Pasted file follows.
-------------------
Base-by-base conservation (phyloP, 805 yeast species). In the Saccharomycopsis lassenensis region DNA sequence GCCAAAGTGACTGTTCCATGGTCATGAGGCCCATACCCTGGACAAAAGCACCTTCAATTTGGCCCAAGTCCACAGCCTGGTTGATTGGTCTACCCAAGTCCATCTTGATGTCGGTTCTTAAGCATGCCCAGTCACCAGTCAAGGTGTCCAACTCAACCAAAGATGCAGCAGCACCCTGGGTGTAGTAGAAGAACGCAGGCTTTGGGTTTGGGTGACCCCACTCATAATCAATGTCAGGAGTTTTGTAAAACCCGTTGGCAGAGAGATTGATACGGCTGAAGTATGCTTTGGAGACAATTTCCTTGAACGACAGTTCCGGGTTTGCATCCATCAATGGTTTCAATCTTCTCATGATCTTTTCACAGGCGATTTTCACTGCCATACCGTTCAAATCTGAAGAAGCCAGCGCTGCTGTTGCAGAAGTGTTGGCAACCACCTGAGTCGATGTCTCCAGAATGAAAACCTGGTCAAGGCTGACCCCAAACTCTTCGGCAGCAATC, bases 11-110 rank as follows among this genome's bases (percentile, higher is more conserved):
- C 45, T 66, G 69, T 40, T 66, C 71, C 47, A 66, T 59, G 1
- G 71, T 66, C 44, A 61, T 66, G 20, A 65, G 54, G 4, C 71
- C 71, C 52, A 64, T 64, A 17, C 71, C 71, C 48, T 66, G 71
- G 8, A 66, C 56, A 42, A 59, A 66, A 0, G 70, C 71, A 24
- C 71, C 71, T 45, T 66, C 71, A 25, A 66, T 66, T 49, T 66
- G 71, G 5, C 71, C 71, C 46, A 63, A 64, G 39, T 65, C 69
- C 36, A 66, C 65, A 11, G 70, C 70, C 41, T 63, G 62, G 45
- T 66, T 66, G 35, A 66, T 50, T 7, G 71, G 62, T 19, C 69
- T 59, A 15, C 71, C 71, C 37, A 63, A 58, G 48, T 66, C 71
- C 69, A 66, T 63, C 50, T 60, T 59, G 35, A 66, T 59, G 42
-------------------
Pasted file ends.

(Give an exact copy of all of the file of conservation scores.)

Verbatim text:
Base-by-base conservation (phyloP, 805 yeast species). In the Saccharomycopsis lassenensis region DNA sequence GCCAAAGTGACTGTTCCATGGTCATGAGGCCCATACCCTGGACAAAAGCACCTTCAATTTGGCCCAAGTCCACAGCCTGGTTGATTGGTCTACCCAAGTCCATCTTGATGTCGGTTCTTAAGCATGCCCAGTCACCAGTCAAGGTGTCCAACTCAACCAAAGATGCAGCAGCACCCTGGGTGTAGTAGAAGAACGCAGGCTTTGGGTTTGGGTGACCCCACTCATAATCAATGTCAGGAGTTTTGTAAAACCCGTTGGCAGAGAGATTGATACGGCTGAAGTATGCTTTGGAGACAATTTCCTTGAACGACAGTTCCGGGTTTGCATCCATCAATGGTTTCAATCTTCTCATGATCTTTTCACAGGCGATTTTCACTGCCATACCGTTCAAATCTGAAGAAGCCAGCGCTGCTGTTGCAGAAGTGTTGGCAACCACCTGAGTCGATGTCTCCAGAATGAAAACCTGGTCAAGGCTGACCCCAAACTCTTCGGCAGCAATC, bases 11-110 rank as follows among this genome's bases (percentile, higher is more conserved):
- C 45, T 66, G 69, T 40, T 66, C 71, C 47, A 66, T 59, G 1
- G 71, T 66, C 44, A 61, T 66, G 20, A 65, G 54, G 4, C 71
- C 71, C 52, A 64, T 64, A 17, C 71, C 71, C 48, T 66, G 71
- G 8, A 66, C 56, A 42, A 59, A 66, A 0, G 70, C 71, A 24
- C 71, C 71, T 45, T 66, C 71, A 25, A 66, T 66, T 49, T 66
- G 71, G 5, C 71, C 71, C 46, A 63, A 64, G 39, T 65, C 69
- C 36, A 66, C 65, A 11, G 70, C 70, C 41, T 63, G 62, G 45
- T 66, T 66, G 35, A 66, T 50, T 7, G 71, G 62, T 19, C 69
- T 59, A 15, C 71, C 71, C 37, A 63, A 58, G 48, T 66, C 71
- C 69, A 66, T 63, C 50, T 60, T 59, G 35, A 66, T 59, G 42